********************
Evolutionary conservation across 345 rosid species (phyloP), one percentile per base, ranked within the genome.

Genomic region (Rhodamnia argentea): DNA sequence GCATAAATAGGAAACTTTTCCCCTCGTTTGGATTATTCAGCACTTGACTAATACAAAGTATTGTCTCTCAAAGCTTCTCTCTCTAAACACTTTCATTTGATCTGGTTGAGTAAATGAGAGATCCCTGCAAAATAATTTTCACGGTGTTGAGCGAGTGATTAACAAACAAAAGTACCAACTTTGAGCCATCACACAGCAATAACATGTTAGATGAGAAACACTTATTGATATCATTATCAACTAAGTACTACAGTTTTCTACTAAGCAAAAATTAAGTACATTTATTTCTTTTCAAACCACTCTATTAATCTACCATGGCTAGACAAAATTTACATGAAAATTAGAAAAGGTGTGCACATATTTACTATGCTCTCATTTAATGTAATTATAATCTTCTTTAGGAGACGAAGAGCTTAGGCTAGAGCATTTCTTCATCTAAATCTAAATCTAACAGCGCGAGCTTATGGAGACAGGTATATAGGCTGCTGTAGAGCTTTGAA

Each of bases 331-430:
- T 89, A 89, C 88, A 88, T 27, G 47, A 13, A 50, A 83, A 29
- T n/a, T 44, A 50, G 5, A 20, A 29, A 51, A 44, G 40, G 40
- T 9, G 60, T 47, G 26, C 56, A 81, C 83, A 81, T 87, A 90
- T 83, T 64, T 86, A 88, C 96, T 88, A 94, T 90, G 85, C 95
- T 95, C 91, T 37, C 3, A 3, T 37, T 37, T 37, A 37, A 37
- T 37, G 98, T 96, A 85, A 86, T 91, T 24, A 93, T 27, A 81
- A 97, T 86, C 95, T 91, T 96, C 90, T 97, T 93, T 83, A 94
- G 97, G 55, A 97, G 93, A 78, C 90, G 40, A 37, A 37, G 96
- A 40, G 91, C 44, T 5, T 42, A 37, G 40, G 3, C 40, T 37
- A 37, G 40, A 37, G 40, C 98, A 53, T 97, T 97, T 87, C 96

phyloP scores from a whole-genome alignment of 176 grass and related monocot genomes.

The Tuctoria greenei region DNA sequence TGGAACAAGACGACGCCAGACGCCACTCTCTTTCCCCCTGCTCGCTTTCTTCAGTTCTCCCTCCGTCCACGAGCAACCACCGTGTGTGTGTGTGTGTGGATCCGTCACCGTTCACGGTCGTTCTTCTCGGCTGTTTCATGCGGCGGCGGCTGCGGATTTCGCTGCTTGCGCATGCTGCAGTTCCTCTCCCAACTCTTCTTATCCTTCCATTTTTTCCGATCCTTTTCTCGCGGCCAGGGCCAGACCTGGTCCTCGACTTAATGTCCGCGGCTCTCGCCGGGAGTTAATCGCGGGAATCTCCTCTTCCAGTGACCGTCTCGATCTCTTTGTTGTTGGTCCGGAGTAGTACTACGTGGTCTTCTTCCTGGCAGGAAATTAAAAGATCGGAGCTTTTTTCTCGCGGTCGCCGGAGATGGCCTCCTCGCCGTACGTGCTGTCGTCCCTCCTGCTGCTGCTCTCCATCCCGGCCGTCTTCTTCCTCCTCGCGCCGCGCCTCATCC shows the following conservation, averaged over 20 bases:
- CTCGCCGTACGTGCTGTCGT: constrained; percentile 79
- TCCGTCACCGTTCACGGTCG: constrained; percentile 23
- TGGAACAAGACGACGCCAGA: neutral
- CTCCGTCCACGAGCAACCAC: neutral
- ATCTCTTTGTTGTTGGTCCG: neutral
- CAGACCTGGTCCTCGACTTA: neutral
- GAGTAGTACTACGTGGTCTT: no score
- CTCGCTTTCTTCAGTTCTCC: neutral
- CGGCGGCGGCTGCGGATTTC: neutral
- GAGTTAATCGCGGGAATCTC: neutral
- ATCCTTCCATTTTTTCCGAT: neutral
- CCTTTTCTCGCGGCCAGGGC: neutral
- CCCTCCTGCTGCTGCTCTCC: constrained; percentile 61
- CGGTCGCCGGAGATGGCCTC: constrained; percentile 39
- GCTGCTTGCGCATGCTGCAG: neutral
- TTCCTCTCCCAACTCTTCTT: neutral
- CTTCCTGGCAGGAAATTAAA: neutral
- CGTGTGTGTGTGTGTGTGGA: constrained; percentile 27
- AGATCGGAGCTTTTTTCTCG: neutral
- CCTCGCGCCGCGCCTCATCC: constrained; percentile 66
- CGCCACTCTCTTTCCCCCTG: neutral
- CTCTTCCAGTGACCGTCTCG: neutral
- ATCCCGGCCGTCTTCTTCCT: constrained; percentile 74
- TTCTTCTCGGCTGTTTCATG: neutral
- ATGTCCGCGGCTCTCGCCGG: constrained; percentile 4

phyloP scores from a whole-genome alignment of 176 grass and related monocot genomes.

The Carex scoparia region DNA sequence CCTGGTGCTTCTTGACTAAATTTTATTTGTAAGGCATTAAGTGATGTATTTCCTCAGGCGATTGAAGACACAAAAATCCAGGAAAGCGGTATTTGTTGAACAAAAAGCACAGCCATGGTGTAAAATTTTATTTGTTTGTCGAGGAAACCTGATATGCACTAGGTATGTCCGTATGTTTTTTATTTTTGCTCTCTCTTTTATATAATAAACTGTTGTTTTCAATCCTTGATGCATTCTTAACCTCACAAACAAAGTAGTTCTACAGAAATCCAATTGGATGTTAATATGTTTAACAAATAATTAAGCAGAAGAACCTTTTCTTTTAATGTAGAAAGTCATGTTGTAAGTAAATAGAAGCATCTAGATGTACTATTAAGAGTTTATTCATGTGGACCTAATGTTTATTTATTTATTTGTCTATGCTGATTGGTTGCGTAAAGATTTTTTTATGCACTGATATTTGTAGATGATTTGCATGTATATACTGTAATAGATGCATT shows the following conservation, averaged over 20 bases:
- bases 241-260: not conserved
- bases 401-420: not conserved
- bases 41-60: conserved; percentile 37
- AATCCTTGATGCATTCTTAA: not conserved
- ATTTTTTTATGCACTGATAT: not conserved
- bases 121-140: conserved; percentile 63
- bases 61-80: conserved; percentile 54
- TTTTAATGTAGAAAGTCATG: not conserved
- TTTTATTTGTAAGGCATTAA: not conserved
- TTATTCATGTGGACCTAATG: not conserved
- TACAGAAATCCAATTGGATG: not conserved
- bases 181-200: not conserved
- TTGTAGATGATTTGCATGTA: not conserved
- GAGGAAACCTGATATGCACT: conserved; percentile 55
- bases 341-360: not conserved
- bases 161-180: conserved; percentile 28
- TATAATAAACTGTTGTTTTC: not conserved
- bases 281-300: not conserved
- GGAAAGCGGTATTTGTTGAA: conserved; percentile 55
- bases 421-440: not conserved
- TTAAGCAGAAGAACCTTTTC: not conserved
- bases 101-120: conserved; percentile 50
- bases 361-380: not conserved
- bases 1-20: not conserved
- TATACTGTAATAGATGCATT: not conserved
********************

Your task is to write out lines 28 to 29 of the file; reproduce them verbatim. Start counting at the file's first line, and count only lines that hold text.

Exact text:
- CCCTCCTGCTGCTGCTCTCC: constrained; percentile 61
- CGGTCGCCGGAGATGGCCTC: constrained; percentile 39